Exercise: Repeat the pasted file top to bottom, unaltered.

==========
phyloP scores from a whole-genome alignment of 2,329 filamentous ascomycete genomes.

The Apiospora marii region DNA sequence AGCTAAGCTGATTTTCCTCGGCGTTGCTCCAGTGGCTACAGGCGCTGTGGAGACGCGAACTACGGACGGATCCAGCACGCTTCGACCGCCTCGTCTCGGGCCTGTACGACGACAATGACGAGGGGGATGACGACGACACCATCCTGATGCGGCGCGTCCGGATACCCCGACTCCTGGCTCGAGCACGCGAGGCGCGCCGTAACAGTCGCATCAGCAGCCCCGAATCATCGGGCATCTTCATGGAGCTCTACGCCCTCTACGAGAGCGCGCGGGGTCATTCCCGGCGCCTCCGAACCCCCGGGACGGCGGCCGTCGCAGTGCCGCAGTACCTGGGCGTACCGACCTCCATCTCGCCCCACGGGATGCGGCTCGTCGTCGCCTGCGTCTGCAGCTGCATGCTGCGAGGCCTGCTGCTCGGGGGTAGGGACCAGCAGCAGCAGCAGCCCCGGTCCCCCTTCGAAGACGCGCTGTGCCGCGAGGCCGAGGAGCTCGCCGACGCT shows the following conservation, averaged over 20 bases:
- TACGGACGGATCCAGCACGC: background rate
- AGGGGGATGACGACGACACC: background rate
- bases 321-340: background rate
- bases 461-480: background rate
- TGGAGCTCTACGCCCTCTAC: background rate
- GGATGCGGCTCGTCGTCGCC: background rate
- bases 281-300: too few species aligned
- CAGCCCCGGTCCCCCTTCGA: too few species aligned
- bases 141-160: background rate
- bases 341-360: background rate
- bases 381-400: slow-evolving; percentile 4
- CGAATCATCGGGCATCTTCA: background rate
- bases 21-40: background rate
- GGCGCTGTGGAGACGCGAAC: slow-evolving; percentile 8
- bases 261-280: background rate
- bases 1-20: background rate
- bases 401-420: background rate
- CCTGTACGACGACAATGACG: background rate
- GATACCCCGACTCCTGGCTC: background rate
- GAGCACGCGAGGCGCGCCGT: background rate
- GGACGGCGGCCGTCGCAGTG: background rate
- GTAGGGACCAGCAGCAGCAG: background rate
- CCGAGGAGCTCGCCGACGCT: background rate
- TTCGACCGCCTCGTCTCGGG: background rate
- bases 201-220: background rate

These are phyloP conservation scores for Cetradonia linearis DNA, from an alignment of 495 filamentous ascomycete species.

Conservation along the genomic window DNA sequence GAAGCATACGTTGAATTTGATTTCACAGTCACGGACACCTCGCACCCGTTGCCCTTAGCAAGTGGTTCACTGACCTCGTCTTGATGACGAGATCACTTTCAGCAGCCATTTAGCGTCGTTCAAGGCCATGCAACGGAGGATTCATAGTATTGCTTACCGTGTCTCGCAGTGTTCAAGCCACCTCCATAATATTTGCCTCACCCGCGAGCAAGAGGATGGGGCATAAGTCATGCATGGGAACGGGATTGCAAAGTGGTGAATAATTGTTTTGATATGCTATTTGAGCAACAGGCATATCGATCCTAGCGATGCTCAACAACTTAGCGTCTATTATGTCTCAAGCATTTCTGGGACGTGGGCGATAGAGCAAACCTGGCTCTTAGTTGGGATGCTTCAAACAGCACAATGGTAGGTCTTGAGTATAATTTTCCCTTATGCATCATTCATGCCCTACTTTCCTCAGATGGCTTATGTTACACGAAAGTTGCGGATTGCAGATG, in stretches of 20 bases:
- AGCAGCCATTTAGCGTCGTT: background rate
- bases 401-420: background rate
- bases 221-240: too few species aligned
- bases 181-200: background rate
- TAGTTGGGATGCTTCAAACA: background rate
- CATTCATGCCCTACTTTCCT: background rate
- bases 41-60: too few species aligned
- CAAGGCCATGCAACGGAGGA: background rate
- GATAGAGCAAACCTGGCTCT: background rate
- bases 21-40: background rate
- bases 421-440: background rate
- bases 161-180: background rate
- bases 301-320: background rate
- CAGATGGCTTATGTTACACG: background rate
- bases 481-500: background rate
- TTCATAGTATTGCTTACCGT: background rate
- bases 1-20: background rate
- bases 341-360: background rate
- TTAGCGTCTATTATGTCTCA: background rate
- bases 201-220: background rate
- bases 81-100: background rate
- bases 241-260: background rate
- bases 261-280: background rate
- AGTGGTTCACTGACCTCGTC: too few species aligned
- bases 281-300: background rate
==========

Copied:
phyloP scores from a whole-genome alignment of 2,329 filamentous ascomycete genomes.

The Apiospora marii region DNA sequence AGCTAAGCTGATTTTCCTCGGCGTTGCTCCAGTGGCTACAGGCGCTGTGGAGACGCGAACTACGGACGGATCCAGCACGCTTCGACCGCCTCGTCTCGGGCCTGTACGACGACAATGACGAGGGGGATGACGACGACACCATCCTGATGCGGCGCGTCCGGATACCCCGACTCCTGGCTCGAGCACGCGAGGCGCGCCGTAACAGTCGCATCAGCAGCCCCGAATCATCGGGCATCTTCATGGAGCTCTACGCCCTCTACGAGAGCGCGCGGGGTCATTCCCGGCGCCTCCGAACCCCCGGGACGGCGGCCGTCGCAGTGCCGCAGTACCTGGGCGTACCGACCTCCATCTCGCCCCACGGGATGCGGCTCGTCGTCGCCTGCGTCTGCAGCTGCATGCTGCGAGGCCTGCTGCTCGGGGGTAGGGACCAGCAGCAGCAGCAGCCCCGGTCCCCCTTCGAAGACGCGCTGTGCCGCGAGGCCGAGGAGCTCGCCGACGCT shows the following conservation, averaged over 20 bases:
- TACGGACGGATCCAGCACGC: background rate
- AGGGGGATGACGACGACACC: background rate
- bases 321-340: background rate
- bases 461-480: background rate
- TGGAGCTCTACGCCCTCTAC: background rate
- GGATGCGGCTCGTCGTCGCC: background rate
- bases 281-300: too few species aligned
- CAGCCCCGGTCCCCCTTCGA: too few species aligned
- bases 141-160: background rate
- bases 341-360: background rate
- bases 381-400: slow-evolving; percentile 4
- CGAATCATCGGGCATCTTCA: background rate
- bases 21-40: background rate
- GGCGCTGTGGAGACGCGAAC: slow-evolving; percentile 8
- bases 261-280: background rate
- bases 1-20: background rate
- bases 401-420: background rate
- CCTGTACGACGACAATGACG: background rate
- GATACCCCGACTCCTGGCTC: background rate
- GAGCACGCGAGGCGCGCCGT: background rate
- GGACGGCGGCCGTCGCAGTG: background rate
- GTAGGGACCAGCAGCAGCAG: background rate
- CCGAGGAGCTCGCCGACGCT: background rate
- TTCGACCGCCTCGTCTCGGG: background rate
- bases 201-220: background rate

These are phyloP conservation scores for Cetradonia linearis DNA, from an alignment of 495 filamentous ascomycete species.

Conservation along the genomic window DNA sequence GAAGCATACGTTGAATTTGATTTCACAGTCACGGACACCTCGCACCCGTTGCCCTTAGCAAGTGGTTCACTGACCTCGTCTTGATGACGAGATCACTTTCAGCAGCCATTTAGCGTCGTTCAAGGCCATGCAACGGAGGATTCATAGTATTGCTTACCGTGTCTCGCAGTGTTCAAGCCACCTCCATAATATTTGCCTCACCCGCGAGCAAGAGGATGGGGCATAAGTCATGCATGGGAACGGGATTGCAAAGTGGTGAATAATTGTTTTGATATGCTATTTGAGCAACAGGCATATCGATCCTAGCGATGCTCAACAACTTAGCGTCTATTATGTCTCAAGCATTTCTGGGACGTGGGCGATAGAGCAAACCTGGCTCTTAGTTGGGATGCTTCAAACAGCACAATGGTAGGTCTTGAGTATAATTTTCCCTTATGCATCATTCATGCCCTACTTTCCTCAGATGGCTTATGTTACACGAAAGTTGCGGATTGCAGATG, in stretches of 20 bases:
- AGCAGCCATTTAGCGTCGTT: background rate
- bases 401-420: background rate
- bases 221-240: too few species aligned
- bases 181-200: background rate
- TAGTTGGGATGCTTCAAACA: background rate
- CATTCATGCCCTACTTTCCT: background rate
- bases 41-60: too few species aligned
- CAAGGCCATGCAACGGAGGA: background rate
- GATAGAGCAAACCTGGCTCT: background rate
- bases 21-40: background rate
- bases 421-440: background rate
- bases 161-180: background rate
- bases 301-320: background rate
- CAGATGGCTTATGTTACACG: background rate
- bases 481-500: background rate
- TTCATAGTATTGCTTACCGT: background rate
- bases 1-20: background rate
- bases 341-360: background rate
- TTAGCGTCTATTATGTCTCA: background rate
- bases 201-220: background rate
- bases 81-100: background rate
- bases 241-260: background rate
- bases 261-280: background rate
- AGTGGTTCACTGACCTCGTC: too few species aligned
- bases 281-300: background rate